“It’s just not a safe thing to be providing that information,” he said.
But one thing’s for sure: A dam breach would be bad.
“It would be just a rush of water, going all at once, and Lake Monona would have a rapid rise in water levels which could cause flooding,” said Reimer. “The streets would see a rapid rise in flooding.”
In light of such a scenario, it seems reasonable to consider lowering the lake level. It’s been done elsewhere.
For instance, in 2008 water gushed over the spillway on Coralville Lake on the Iowa River, flooding the University of Iowa campus, prompting the evacuation of several neighborhoods in Iowa City and eventually costing a staggering $10 billion in damages. In 2013, high waters threatened a repeat of the disaster and the Army Corps of Engineers and local jurisdictions agreed to step up the release of lake water into the river, lowering the lake.
“The challenge there was they had had so much flooding that people on all sides of that water body were happy to see changes made,” said Shane Hubbard, a research scientist with the University of Wisconsin-Madison’s Space Science and Engineering Center and an emergency response expert who worked with Iowa officials at the time. “So many people were impacted it didn’t matter to them.”
A major factor driving Coralville Lake levels had been the interests of boaters, Hubbard said.
“When you go around the country you find that recreation impacts how these things are determined,” he said.
But along the Yahara chain, the factors determining lake levels are more complex.
Lake Mendota plays a unique role in the regulation of the Yahara chain, which also includes Lakes Monona, Wingra, Waubesa and Kegonsa. As the most upstream body of water, it is a repository for the Yahara watershed, which flows into it at levels that can vary widely.
The level of Mendota is controlled by a lock and dam system at Tenney Park, which regulates the flow from Mendota to the Yahara River, through the isthmus and into Lake Monona.
The lock and dam system is controlled by Dane County and is designed to keep the lake’s levels within a specified range. When Lake Mendota exceeds its maximum of 852.1 feet above sea level during the summer, the county is responsible for bringing that level back down by increasing the amount of water allowed through the dam, which it’s currently in the process of doing — and will be for quite some time.
“We’re not going to be at normal flow for a long time,” Reimer said, “probably not until the winter time.”
The process for getting Lake Mendota back to normal levels involves increasing the flow through the dam into the Yahara River, which as Madison’s east side residents now know, involves raising the level of Lake Monona. That has resulted in the Yahara rising over its banks and flooding streets in low-lying neighborhoods along the river and near Lake Monona.
Let’s say the DNR decided to lower the level in Lake Mendota. Since the county can’t control the flow of water into the lake, extreme rain events like the one on Aug. 20 would still fill Lake Mendota to the maximum level.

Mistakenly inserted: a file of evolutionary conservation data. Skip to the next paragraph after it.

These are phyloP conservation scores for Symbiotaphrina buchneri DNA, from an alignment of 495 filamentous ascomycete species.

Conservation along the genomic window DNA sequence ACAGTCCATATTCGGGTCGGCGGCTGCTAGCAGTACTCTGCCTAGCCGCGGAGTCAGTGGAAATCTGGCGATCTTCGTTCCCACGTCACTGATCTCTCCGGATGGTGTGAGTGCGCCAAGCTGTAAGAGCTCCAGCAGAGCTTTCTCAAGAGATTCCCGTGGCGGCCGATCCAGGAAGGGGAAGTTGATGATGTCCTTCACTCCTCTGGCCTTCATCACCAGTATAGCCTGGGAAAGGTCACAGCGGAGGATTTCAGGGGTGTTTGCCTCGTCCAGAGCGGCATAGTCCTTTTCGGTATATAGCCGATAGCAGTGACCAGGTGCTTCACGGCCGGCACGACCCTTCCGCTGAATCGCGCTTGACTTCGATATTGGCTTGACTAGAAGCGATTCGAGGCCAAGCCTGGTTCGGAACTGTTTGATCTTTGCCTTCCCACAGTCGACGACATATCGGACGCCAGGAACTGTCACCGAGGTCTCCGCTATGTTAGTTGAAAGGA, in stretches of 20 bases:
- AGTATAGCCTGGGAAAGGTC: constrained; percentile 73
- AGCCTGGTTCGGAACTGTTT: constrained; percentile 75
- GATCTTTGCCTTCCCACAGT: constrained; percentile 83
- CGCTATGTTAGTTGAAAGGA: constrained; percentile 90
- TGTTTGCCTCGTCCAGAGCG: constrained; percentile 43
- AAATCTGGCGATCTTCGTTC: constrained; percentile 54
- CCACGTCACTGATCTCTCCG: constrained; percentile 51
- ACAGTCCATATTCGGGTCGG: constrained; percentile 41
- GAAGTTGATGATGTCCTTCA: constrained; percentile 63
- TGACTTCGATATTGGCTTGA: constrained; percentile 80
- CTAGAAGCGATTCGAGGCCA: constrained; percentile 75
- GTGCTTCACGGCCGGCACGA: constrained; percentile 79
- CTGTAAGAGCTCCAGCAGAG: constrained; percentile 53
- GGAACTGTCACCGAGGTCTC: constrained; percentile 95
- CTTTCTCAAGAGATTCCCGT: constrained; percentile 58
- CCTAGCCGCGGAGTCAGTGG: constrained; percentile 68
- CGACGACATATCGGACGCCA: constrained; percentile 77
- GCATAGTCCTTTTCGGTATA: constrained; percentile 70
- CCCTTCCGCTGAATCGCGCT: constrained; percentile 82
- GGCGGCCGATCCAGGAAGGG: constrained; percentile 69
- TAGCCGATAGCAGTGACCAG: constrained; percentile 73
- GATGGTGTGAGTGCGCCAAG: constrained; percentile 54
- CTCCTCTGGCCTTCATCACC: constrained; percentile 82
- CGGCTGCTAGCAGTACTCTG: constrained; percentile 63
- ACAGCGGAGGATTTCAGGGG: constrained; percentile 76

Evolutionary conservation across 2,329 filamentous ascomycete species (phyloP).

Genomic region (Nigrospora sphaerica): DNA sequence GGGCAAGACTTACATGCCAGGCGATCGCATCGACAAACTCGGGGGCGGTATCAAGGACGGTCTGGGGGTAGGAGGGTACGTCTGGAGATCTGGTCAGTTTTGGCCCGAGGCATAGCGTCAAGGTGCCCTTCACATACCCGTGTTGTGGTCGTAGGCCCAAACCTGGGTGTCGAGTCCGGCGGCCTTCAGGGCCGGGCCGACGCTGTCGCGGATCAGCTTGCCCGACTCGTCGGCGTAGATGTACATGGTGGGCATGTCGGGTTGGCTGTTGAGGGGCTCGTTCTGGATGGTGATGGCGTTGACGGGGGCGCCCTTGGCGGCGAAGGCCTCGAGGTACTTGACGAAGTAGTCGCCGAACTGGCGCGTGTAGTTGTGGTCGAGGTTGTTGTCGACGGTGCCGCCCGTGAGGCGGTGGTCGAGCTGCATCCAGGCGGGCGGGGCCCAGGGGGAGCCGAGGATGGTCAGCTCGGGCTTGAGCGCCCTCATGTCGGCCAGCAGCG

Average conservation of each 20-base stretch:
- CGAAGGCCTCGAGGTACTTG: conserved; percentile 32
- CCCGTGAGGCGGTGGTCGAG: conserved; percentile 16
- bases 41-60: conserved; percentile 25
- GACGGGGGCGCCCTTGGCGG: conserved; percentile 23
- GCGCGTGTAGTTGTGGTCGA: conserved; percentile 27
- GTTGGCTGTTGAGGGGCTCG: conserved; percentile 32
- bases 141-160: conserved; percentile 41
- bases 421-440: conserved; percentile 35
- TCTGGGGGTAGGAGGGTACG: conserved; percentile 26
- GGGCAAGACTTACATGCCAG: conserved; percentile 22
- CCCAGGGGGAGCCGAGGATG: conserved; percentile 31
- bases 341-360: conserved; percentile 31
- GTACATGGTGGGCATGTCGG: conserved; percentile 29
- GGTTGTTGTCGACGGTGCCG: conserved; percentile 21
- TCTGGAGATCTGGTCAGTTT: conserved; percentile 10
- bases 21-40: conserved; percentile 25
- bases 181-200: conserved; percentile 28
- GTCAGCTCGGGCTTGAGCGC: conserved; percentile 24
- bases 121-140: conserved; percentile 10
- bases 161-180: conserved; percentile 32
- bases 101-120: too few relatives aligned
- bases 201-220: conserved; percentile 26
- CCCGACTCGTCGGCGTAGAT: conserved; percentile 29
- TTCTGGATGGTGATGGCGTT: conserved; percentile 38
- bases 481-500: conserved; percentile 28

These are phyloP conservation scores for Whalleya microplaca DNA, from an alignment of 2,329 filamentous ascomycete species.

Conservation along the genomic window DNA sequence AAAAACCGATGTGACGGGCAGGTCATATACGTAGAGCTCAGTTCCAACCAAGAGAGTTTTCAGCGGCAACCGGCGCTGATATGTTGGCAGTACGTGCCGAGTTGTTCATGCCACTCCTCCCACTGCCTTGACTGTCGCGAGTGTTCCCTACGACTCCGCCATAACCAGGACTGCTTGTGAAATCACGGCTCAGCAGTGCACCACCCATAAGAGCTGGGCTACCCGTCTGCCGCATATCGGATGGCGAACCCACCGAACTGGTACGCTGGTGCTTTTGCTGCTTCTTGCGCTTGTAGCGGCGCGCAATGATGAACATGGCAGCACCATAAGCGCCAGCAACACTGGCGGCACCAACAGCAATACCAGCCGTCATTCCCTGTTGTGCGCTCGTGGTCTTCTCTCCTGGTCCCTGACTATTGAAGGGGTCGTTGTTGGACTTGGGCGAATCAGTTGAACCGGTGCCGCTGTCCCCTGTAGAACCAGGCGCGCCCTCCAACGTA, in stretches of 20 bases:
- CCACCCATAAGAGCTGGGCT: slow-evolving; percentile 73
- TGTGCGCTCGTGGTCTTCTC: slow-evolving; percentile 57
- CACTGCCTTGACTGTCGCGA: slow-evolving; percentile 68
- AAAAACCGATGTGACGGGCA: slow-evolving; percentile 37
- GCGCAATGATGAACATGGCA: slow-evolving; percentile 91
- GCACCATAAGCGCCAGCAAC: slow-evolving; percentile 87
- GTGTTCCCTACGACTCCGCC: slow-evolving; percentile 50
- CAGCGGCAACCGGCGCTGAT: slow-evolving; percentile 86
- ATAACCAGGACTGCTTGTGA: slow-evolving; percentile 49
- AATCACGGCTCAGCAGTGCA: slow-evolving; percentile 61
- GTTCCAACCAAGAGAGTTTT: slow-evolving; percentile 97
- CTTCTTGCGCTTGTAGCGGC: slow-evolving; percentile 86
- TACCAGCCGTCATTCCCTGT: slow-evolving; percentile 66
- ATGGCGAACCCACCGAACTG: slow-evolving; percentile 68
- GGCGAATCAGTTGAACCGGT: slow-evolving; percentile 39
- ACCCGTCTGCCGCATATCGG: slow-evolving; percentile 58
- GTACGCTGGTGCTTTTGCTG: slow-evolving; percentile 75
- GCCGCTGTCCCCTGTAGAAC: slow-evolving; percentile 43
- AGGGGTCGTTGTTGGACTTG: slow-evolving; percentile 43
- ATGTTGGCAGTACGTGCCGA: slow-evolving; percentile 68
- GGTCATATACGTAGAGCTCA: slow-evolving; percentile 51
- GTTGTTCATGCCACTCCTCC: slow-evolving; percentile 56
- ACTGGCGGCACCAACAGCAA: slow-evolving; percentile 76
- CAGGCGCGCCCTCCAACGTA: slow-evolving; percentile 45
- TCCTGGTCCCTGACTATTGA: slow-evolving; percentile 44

“If we’re talking dramatic amounts (of rain), then Lake Mendota’s going to be bouncing around quite a bit to store water,” potentially fluctuating as much as 3 or 4 feet during an extreme rainfall, said Reimer.
To avoid high levels on Monona and the other downstream lakes, Reimer said, the only mechanism is to store water in Lake Mendota.
“There’s one lake then there’s the next lake,” he said. “Do you put more water into the next one, and meanwhile the upstream one gets relief but the downstream one doesn’t, or do you store it in that upper lake?”
It’s a balancing act, he said. “You can’t have them both.”
He said one option is to lower Lake Mendota by a small amount. But again, high rains would put the same pressure on the lake level, and also on the dam.
“With the rainfall we got in 24 hours, Lake Mendota went up 16 inches,” Reimer said. “What is the level we’re talking about? Two inches? Is that going to change us?”
In short, to maintain the lake system at levels that won’t raise the elevation of Lake Monona and the other lakes, the county needs the ability to store water, and Lake Mendota is the only lake that can do that.
And right now, it’s storing a lot of it.
“At this point we just have a lot of water in the system,” Reimer said. “It’s in the flood plains. It’s moving as fast as we can, but for all the water we have, it’s just going to take some time.”
At any rate, he points out, the county treats the lakes as a system, and managing lake levels is a task that balances many competing interests.
Of setting lake levels, he said, “That’s a community decision. There’s many stakeholders involved.”
Belli, of the DNR, said flooding is only one of many factors involved with deciding lake levels. Among the others are boat navigation, fish spawning and wildlife habitat, making sure flow rates don’t affect water quality, scenic beauty and economics.
And for homeowners like Pearson, there are property concerns.
“I think it could certainly be lower,” he said of Lake Mendota. “And then the debate would be, if you have a nice deep lakeshore, you don’t care. If you have a shallow lakeshore you have to argue about inches.”
Pearson lives on the west side of the lake, where it’s relatively shallow. If the lake were lowered by a foot, it could have a huge impact.
“Middleton, to the west of where we live, is even shallower,” he said. “They would have almost no water to run their boats in unless their piers were 100 feet long.”